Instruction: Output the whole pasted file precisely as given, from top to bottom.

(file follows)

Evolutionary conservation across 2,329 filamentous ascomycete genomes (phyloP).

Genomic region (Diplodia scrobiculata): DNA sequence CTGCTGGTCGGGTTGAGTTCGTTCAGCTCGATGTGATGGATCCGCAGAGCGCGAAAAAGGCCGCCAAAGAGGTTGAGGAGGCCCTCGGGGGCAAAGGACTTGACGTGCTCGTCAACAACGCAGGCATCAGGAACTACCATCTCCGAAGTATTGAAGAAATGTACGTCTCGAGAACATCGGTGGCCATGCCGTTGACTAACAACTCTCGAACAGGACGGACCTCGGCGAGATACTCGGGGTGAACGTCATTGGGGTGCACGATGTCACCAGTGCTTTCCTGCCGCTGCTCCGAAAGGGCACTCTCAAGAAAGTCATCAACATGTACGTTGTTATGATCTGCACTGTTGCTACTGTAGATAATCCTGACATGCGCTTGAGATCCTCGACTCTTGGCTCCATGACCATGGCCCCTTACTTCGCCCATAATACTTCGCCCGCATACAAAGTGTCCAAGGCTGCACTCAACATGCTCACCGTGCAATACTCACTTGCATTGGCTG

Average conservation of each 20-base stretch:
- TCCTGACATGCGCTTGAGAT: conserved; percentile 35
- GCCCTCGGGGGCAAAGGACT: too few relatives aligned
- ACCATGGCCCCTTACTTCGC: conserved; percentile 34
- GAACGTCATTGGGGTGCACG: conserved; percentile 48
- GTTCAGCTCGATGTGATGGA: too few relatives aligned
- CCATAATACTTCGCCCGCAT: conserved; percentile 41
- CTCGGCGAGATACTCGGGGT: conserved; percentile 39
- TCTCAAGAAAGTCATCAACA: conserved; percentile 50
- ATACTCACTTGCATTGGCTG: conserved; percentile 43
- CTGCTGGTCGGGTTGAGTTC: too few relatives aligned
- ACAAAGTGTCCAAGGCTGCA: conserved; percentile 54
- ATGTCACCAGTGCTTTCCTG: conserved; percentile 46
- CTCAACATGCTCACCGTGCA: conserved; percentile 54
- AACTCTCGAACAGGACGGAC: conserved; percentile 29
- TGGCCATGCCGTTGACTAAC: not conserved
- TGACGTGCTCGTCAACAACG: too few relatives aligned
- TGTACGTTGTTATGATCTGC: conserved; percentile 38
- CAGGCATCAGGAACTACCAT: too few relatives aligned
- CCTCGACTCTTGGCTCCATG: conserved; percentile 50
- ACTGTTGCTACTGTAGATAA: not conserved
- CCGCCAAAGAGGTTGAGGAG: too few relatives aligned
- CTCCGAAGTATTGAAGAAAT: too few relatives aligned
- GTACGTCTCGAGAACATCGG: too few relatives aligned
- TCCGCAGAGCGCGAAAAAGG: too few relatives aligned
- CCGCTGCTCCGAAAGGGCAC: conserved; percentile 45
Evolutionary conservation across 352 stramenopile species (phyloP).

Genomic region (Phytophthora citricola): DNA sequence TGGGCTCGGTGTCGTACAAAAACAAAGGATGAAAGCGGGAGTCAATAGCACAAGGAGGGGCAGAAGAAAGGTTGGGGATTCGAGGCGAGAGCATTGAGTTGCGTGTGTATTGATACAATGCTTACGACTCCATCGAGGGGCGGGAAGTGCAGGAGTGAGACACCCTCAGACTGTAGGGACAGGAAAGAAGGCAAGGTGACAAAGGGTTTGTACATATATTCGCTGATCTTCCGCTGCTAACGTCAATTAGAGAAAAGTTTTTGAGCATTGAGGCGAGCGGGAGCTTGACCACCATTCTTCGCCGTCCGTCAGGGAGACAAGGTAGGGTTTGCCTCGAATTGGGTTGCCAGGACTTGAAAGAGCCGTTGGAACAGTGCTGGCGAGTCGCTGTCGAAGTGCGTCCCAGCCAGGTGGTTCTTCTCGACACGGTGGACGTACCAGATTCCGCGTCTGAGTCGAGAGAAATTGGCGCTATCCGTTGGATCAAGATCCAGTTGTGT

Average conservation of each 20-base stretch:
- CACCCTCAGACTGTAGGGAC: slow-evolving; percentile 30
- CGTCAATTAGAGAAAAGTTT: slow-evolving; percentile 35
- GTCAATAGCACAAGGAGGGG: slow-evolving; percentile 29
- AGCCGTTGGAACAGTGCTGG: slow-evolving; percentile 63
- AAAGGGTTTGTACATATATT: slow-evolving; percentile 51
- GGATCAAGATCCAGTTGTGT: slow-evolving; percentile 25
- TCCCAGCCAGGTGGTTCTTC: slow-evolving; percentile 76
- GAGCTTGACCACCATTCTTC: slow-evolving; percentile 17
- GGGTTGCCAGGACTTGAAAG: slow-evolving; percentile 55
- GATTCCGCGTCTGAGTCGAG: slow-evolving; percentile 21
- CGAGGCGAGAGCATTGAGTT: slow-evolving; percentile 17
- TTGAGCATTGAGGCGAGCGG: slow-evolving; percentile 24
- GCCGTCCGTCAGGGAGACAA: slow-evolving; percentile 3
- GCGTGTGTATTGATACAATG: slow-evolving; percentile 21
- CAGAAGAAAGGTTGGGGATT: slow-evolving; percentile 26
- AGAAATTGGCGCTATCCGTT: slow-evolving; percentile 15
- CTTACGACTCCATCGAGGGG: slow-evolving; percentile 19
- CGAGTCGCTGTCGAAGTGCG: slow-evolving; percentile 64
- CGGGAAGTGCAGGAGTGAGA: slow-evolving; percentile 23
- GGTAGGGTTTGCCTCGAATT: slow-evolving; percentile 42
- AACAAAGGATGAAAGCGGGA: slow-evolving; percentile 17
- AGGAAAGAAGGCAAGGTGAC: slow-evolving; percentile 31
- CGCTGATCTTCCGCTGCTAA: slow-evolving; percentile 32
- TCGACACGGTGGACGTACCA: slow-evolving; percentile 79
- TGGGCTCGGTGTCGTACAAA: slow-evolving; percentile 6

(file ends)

Evolutionary conservation across 2,329 filamentous ascomycete genomes (phyloP).

Genomic region (Diplodia scrobiculata): DNA sequence CTGCTGGTCGGGTTGAGTTCGTTCAGCTCGATGTGATGGATCCGCAGAGCGCGAAAAAGGCCGCCAAAGAGGTTGAGGAGGCCCTCGGGGGCAAAGGACTTGACGTGCTCGTCAACAACGCAGGCATCAGGAACTACCATCTCCGAAGTATTGAAGAAATGTACGTCTCGAGAACATCGGTGGCCATGCCGTTGACTAACAACTCTCGAACAGGACGGACCTCGGCGAGATACTCGGGGTGAACGTCATTGGGGTGCACGATGTCACCAGTGCTTTCCTGCCGCTGCTCCGAAAGGGCACTCTCAAGAAAGTCATCAACATGTACGTTGTTATGATCTGCACTGTTGCTACTGTAGATAATCCTGACATGCGCTTGAGATCCTCGACTCTTGGCTCCATGACCATGGCCCCTTACTTCGCCCATAATACTTCGCCCGCATACAAAGTGTCCAAGGCTGCACTCAACATGCTCACCGTGCAATACTCACTTGCATTGGCTG

Average conservation of each 20-base stretch:
- TCCTGACATGCGCTTGAGAT: conserved; percentile 35
- GCCCTCGGGGGCAAAGGACT: too few relatives aligned
- ACCATGGCCCCTTACTTCGC: conserved; percentile 34
- GAACGTCATTGGGGTGCACG: conserved; percentile 48
- GTTCAGCTCGATGTGATGGA: too few relatives aligned
- CCATAATACTTCGCCCGCAT: conserved; percentile 41
- CTCGGCGAGATACTCGGGGT: conserved; percentile 39
- TCTCAAGAAAGTCATCAACA: conserved; percentile 50
- ATACTCACTTGCATTGGCTG: conserved; percentile 43
- CTGCTGGTCGGGTTGAGTTC: too few relatives aligned
- ACAAAGTGTCCAAGGCTGCA: conserved; percentile 54
- ATGTCACCAGTGCTTTCCTG: conserved; percentile 46
- CTCAACATGCTCACCGTGCA: conserved; percentile 54
- AACTCTCGAACAGGACGGAC: conserved; percentile 29
- TGGCCATGCCGTTGACTAAC: not conserved
- TGACGTGCTCGTCAACAACG: too few relatives aligned
- TGTACGTTGTTATGATCTGC: conserved; percentile 38
- CAGGCATCAGGAACTACCAT: too few relatives aligned
- CCTCGACTCTTGGCTCCATG: conserved; percentile 50
- ACTGTTGCTACTGTAGATAA: not conserved
- CCGCCAAAGAGGTTGAGGAG: too few relatives aligned
- CTCCGAAGTATTGAAGAAAT: too few relatives aligned
- GTACGTCTCGAGAACATCGG: too few relatives aligned
- TCCGCAGAGCGCGAAAAAGG: too few relatives aligned
- CCGCTGCTCCGAAAGGGCAC: conserved; percentile 45
Evolutionary conservation across 352 stramenopile species (phyloP).

Genomic region (Phytophthora citricola): DNA sequence TGGGCTCGGTGTCGTACAAAAACAAAGGATGAAAGCGGGAGTCAATAGCACAAGGAGGGGCAGAAGAAAGGTTGGGGATTCGAGGCGAGAGCATTGAGTTGCGTGTGTATTGATACAATGCTTACGACTCCATCGAGGGGCGGGAAGTGCAGGAGTGAGACACCCTCAGACTGTAGGGACAGGAAAGAAGGCAAGGTGACAAAGGGTTTGTACATATATTCGCTGATCTTCCGCTGCTAACGTCAATTAGAGAAAAGTTTTTGAGCATTGAGGCGAGCGGGAGCTTGACCACCATTCTTCGCCGTCCGTCAGGGAGACAAGGTAGGGTTTGCCTCGAATTGGGTTGCCAGGACTTGAAAGAGCCGTTGGAACAGTGCTGGCGAGTCGCTGTCGAAGTGCGTCCCAGCCAGGTGGTTCTTCTCGACACGGTGGACGTACCAGATTCCGCGTCTGAGTCGAGAGAAATTGGCGCTATCCGTTGGATCAAGATCCAGTTGTGT

Average conservation of each 20-base stretch:
- CACCCTCAGACTGTAGGGAC: slow-evolving; percentile 30
- CGTCAATTAGAGAAAAGTTT: slow-evolving; percentile 35
- GTCAATAGCACAAGGAGGGG: slow-evolving; percentile 29
- AGCCGTTGGAACAGTGCTGG: slow-evolving; percentile 63
- AAAGGGTTTGTACATATATT: slow-evolving; percentile 51
- GGATCAAGATCCAGTTGTGT: slow-evolving; percentile 25
- TCCCAGCCAGGTGGTTCTTC: slow-evolving; percentile 76
- GAGCTTGACCACCATTCTTC: slow-evolving; percentile 17
- GGGTTGCCAGGACTTGAAAG: slow-evolving; percentile 55
- GATTCCGCGTCTGAGTCGAG: slow-evolving; percentile 21
- CGAGGCGAGAGCATTGAGTT: slow-evolving; percentile 17
- TTGAGCATTGAGGCGAGCGG: slow-evolving; percentile 24
- GCCGTCCGTCAGGGAGACAA: slow-evolving; percentile 3
- GCGTGTGTATTGATACAATG: slow-evolving; percentile 21
- CAGAAGAAAGGTTGGGGATT: slow-evolving; percentile 26
- AGAAATTGGCGCTATCCGTT: slow-evolving; percentile 15
- CTTACGACTCCATCGAGGGG: slow-evolving; percentile 19
- CGAGTCGCTGTCGAAGTGCG: slow-evolving; percentile 64
- CGGGAAGTGCAGGAGTGAGA: slow-evolving; percentile 23
- GGTAGGGTTTGCCTCGAATT: slow-evolving; percentile 42
- AACAAAGGATGAAAGCGGGA: slow-evolving; percentile 17
- AGGAAAGAAGGCAAGGTGAC: slow-evolving; percentile 31
- CGCTGATCTTCCGCTGCTAA: slow-evolving; percentile 32
- TCGACACGGTGGACGTACCA: slow-evolving; percentile 79
- TGGGCTCGGTGTCGTACAAA: slow-evolving; percentile 6